How to Grow Linseed Sprouts

How to Grow Linseed Sprouts

Family: Linaceae
Binomial name: Linum usitatissimum

Best Method Paper Towel
Quantity of seeds to use for a 500ml jar: 2.5 tbsp (approx 50ml / 20g)
Soaking time: 0 hours
Germination temperature: 18-25°C
Day to harvest: 4-8 days

How to Grow Linseed Sprouts

Linseed seeds can be sprouted indoors at any time of year.

Sprouting seeds are usually grown indoors in a position away from direct sunlight. Growing the sprouts in the dark will produce sweeter shoots than growing them in a brightly lit position.

Linseed seeds can be sprouted in a sprouting jar or on paper towel. The paper towel method is often more successful for linseed seeds, which have a gelatinous coating and can retain too much water to germinate well in a jar.

  1. Rinse 2.5 tbsp (approx 50ml / 20g) of seed in a sieve and remove any noticeably damaged or discoloured seeds.
  2. Wet 3 pieces of paper towel and put them on top of each other flat on a plate.
  3. Drain the water from the plate. The paper towel should be damp but not wet enough to make seeds float.
  4. Sprinkle the seeds in a single layer on the paper towel. 
  5. Check the seeds twice a day and water them as needed to stop the paper towel from drying out. Use a mister or spray bottle to wet the seeds, or gently add a small amount of water to the saucer using a small jug or cup, then drain excess water from the plate.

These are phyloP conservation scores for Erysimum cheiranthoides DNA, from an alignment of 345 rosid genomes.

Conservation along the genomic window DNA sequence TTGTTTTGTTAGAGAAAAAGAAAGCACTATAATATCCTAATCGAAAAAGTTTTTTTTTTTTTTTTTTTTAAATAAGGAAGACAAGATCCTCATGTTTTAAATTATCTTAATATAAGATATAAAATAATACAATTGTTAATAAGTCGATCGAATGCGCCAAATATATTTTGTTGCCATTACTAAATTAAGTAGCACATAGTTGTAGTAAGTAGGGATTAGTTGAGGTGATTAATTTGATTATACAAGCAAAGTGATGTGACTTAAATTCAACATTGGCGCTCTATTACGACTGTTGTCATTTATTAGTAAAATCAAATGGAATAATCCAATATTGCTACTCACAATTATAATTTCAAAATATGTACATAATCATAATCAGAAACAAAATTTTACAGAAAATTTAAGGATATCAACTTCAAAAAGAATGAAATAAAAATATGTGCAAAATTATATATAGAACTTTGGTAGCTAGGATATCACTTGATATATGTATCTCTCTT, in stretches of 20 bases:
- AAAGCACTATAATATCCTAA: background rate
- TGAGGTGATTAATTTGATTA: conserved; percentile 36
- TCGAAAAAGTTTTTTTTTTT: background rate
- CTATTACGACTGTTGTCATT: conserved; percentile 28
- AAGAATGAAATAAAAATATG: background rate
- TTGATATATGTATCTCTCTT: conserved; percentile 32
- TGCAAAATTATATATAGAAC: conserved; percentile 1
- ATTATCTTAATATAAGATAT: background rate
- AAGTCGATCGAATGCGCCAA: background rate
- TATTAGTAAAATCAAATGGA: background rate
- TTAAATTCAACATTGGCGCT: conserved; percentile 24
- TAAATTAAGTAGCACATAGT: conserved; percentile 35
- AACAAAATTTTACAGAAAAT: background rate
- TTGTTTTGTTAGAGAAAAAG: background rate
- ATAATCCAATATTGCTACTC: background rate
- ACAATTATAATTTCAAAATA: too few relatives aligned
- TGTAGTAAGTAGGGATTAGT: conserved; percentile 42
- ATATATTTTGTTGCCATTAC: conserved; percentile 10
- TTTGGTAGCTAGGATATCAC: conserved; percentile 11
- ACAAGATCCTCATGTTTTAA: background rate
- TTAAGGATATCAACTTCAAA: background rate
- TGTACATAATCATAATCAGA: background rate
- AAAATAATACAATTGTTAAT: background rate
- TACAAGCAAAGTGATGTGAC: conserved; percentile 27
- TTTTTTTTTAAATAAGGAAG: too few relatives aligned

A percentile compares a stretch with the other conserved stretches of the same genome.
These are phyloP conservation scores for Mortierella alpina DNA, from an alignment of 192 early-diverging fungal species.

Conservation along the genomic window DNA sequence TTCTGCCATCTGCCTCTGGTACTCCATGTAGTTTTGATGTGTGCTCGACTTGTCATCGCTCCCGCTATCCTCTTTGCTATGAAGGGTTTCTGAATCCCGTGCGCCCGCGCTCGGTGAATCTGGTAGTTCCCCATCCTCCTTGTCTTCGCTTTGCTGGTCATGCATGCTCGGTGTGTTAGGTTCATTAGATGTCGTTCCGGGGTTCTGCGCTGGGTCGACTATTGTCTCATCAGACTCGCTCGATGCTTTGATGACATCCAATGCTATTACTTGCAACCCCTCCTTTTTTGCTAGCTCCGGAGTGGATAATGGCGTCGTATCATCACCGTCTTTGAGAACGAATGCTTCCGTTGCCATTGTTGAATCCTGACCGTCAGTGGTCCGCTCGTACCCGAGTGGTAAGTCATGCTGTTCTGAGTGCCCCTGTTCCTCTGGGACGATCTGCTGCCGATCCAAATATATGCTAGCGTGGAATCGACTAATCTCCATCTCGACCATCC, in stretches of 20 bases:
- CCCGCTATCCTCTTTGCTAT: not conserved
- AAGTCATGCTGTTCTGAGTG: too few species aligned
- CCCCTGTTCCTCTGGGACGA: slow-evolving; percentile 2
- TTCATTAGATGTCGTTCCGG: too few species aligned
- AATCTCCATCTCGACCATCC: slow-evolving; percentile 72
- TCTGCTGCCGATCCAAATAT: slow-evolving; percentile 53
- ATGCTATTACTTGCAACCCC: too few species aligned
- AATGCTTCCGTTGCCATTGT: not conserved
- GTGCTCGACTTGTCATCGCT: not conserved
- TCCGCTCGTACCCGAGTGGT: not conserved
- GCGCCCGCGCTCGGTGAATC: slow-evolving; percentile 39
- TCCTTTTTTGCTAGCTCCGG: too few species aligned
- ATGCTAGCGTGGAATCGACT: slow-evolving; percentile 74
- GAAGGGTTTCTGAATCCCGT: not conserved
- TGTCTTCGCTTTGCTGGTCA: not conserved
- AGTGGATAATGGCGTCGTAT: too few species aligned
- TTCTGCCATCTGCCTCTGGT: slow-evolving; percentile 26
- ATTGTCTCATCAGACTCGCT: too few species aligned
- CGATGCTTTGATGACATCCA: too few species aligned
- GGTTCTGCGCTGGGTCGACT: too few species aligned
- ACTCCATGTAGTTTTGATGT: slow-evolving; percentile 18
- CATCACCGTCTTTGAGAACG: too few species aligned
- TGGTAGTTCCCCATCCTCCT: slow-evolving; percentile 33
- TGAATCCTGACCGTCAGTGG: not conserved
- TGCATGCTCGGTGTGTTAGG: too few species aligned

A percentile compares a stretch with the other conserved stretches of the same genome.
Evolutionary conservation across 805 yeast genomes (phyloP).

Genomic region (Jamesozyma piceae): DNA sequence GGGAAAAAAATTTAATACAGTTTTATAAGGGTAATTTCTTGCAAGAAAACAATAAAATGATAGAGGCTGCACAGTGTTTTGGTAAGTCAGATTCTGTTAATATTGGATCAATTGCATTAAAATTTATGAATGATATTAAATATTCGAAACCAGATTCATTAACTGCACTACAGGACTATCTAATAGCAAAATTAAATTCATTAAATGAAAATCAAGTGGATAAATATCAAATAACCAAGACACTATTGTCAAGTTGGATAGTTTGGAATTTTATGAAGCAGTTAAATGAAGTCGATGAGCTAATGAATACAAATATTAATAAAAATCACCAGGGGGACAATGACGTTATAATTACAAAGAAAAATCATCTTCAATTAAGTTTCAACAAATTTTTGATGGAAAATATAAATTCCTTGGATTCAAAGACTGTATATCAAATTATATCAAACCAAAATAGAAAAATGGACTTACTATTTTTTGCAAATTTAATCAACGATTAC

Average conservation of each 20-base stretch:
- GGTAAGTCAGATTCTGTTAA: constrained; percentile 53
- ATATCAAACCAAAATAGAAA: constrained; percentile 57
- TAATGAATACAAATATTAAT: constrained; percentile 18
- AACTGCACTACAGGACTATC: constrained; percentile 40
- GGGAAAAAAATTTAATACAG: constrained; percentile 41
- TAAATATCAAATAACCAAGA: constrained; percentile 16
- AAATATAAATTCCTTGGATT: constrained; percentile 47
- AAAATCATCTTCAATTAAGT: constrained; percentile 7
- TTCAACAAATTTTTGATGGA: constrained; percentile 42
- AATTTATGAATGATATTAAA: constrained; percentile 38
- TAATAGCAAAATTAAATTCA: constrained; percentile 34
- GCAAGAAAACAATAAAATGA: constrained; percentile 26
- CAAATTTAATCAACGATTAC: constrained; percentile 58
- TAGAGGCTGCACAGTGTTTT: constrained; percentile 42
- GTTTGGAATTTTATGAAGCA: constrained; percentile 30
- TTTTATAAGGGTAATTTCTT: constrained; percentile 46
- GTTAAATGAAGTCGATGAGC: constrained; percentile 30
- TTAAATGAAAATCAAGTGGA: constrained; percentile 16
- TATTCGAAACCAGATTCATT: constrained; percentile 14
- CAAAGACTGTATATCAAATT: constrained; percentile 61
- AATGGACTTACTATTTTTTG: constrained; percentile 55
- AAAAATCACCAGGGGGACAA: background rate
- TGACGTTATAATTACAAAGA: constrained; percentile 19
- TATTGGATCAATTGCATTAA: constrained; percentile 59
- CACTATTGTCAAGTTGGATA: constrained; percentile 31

How to Harvest Linseed Sprouts

Linseed sprouts should be ready to harvest in approximately 4-8 days.

Just before harvesting the sprouts, expose them to sunlight for a few hours until the shoots turn green. This step is essential to improve the nutritional benefit of the sprouts.

To harvest the sprouts, gently pull them to separate them from the paper towel. Rinse the harvested sprouts well, discard any unsprouted seeds, and leave sprouts to dry on kitchen paper. Drying the sprouts improves their storage time.

Linseed sprouts are best eaten soon after they are harvested. Sprouts can be stored for three or four days in a sealed container in the refrigerator. Discard immediately if there any signs of mould or any unpleasant smell. Ideally, grow small batches at staggered intervals so you can always eat the sprouts at their freshest.

Common Problems When Growing Sprouts

Like all plants, linseed is susceptible to some pests, diseases and other problems. Below is a list of the most common problems gardeners encounter when growing linseed plants:

  • Seeds not sprouting may be caused by having too much or too little water in the jar, overfilling the jar, or seeds having been stored incorrectly prior to use. Use the recommended quantity of seeds and rinse and drain seeds as directed then place the jar on its side so some water is retained; store sprouting seeds in a cool, dry place.
  • Smelly or mouldy seeds may be caused by not rinsing the sprouts often enough, high temperatures or mould spores being introduced through using dirty equipment or water. Rinse seeds thoroughly at least twice a day and do not expose jars to temperatures above 30°C. Use thoroughly clean jars and lids; for best results use filtered water to rinse seeds.
  • Chewy or bitter tasting sprouts may be caused by exposing the sprouts to too much light while they were growing or leaving sprouts too long before harvesting them. Sprouts can be grown in the dark and only exposed to sunlight for a short while when they are ready to harvest; harvest sprouts when they are small and crisp.

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Sprouting Seeds- Linseed ORGANIC

Sprouting Seeds- Linseed ORGANIC